WASHINGTON (AP) _ President Clinton selected Robert Rubin, who
amassed a multimillion-dollar fortune on Wall Street before
joining the administration, to succeed Lloyd Bentsen as Treasury
Bentsen's departure will deprive the administration of the
Cabinet officer with the most experience and respect on Capitol
Hill just as Republicans are taking control of Congress for the
first time in 40 years.
But the change is expected to have little impact on policy
since both men are pro-business Democrats.
Rubin, who took a $26 million pay cut to leave the investment
banking firm of Goldman Sachs Co. to join the administration,
won widespread praise as a self-effacing coordinator who made
sure a coherent economic strategy was developed for a president
often criticized for an inability to reach timely decisions.
But it was unclear how smoothly Rubin would be able to make
the transition from his behind-the-scenes role to chief economic
policy spokesman for the administration, where he will have to
serve as the point man in dealing with a Republican Congress
intent on shrinking the size of government and cutting taxes.
In a Rose Garden ceremony announcing the change, Clinton
thanked Bentsen for his contributions and said, "I'm really going
to miss you."
Bentsen, who had spent 22 years in the Senate before joining
the administration, said he told the president back in September
of his desire to return to his native Texas and was not swayed
even though Clinton tried on several occasions to talk him out of
"It's been a great time to be Treasury secretary and it's a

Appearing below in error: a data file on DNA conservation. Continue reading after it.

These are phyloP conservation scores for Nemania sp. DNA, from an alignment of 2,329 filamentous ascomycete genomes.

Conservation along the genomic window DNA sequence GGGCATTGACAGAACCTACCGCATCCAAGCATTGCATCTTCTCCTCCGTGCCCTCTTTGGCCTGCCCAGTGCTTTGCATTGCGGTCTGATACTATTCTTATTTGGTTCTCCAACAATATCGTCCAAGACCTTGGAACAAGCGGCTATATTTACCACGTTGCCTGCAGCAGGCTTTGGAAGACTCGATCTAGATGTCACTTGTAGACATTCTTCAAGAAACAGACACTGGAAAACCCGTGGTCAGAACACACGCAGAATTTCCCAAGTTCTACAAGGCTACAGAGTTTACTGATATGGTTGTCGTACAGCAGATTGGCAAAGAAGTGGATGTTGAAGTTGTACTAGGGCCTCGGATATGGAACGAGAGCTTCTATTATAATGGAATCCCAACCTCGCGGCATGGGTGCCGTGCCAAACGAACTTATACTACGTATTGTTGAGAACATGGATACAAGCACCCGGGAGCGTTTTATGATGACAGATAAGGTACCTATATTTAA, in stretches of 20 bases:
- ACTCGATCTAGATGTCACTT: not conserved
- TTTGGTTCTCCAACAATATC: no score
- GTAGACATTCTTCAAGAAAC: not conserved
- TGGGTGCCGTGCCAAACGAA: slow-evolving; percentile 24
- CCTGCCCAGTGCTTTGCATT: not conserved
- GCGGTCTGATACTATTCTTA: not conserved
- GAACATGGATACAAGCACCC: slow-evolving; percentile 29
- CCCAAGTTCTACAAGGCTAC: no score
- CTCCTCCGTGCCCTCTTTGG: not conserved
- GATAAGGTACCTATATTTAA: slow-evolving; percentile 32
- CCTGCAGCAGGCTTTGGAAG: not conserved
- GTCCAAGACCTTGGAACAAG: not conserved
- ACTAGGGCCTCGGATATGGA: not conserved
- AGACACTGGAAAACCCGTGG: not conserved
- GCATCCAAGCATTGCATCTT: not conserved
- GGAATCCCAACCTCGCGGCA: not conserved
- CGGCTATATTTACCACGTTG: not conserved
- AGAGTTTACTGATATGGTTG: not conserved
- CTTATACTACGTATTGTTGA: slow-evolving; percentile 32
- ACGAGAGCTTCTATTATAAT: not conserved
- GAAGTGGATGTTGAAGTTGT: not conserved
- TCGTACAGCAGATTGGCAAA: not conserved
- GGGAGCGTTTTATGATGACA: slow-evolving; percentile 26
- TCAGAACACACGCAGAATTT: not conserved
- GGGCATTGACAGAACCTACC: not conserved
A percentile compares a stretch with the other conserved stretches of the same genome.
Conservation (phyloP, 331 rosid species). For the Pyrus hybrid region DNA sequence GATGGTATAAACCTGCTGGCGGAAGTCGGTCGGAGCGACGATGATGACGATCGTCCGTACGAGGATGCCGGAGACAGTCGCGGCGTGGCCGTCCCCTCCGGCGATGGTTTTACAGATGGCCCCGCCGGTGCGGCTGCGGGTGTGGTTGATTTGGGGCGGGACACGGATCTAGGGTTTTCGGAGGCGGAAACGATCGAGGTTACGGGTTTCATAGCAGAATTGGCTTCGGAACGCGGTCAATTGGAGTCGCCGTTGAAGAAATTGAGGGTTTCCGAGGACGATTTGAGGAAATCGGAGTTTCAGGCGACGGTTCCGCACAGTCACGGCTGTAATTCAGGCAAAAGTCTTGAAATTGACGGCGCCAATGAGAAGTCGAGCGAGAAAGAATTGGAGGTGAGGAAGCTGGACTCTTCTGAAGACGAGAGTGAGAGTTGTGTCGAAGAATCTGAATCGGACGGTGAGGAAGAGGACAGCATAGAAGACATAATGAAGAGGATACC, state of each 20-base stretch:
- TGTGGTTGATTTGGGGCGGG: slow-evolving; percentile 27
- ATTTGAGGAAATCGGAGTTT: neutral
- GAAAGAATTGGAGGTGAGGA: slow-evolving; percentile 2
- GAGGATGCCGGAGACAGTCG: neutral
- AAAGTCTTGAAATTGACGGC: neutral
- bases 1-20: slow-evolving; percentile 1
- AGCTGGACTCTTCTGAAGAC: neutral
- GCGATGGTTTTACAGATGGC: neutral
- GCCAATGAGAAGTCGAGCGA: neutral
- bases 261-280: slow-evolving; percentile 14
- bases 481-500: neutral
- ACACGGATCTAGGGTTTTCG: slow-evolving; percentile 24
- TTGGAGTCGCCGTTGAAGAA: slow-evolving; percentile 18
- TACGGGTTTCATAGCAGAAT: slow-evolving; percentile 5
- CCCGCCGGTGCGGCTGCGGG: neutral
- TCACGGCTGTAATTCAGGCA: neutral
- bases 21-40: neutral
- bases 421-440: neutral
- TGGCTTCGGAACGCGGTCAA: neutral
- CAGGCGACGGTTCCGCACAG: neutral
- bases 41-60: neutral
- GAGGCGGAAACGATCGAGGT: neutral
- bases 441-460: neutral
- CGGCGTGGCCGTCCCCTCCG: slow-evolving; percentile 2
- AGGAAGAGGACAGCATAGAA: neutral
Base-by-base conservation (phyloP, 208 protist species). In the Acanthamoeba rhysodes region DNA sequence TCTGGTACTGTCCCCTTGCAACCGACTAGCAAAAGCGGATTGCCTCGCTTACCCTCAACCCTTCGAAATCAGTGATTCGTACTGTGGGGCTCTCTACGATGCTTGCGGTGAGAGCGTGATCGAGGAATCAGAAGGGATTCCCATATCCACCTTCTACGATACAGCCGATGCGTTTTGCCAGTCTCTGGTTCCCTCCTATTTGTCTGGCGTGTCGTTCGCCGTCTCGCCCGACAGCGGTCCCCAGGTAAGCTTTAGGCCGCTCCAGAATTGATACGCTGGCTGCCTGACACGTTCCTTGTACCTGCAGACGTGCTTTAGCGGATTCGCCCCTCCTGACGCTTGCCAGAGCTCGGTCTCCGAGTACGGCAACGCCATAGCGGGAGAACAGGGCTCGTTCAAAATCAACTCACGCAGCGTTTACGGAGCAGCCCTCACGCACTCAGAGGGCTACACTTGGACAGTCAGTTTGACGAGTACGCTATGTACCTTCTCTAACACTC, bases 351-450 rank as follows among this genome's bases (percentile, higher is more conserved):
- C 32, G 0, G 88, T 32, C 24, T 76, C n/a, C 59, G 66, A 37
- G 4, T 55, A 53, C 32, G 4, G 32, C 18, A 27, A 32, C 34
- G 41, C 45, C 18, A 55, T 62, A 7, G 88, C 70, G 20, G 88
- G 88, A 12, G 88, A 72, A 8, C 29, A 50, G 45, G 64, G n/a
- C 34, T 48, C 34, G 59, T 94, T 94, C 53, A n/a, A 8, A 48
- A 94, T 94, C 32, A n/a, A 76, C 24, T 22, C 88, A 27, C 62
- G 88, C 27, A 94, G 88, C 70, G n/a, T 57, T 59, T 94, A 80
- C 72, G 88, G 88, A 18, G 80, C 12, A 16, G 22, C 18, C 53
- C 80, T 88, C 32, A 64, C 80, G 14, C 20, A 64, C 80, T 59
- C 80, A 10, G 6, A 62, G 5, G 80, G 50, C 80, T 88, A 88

great time to be bowing out as Treasury secretary," said Bentsen,
who later told reporters that the Republican takeover of Congress
had not influenced his decision.
Rubin's position as director of the president's National
Economic Council is expected to be filled by Erskine Bowles,
currently the deputy White House chief of staff.
An administration source, who spoke on condition of anonymity,
said that Bowles' selection was not announced Tuesday because the
White House had not decided on Bowles' replacement.
While Bentsen was the first top economic policy-maker to leave
the administration, there were already rumors of other
departures. Commerce Secretary Ron Brown is among those being
considered to run the president's re-election campaign and could
depart early next year.
Clinton praised Rubin as the "consummate honest broker" who
had helped the White House "do something that had never been done
before, to have an economic team that really works together as a
team." Clinton created the NEC to perform the same coordinating
role in economic policy that the National Security Council does
in foreign affairs. …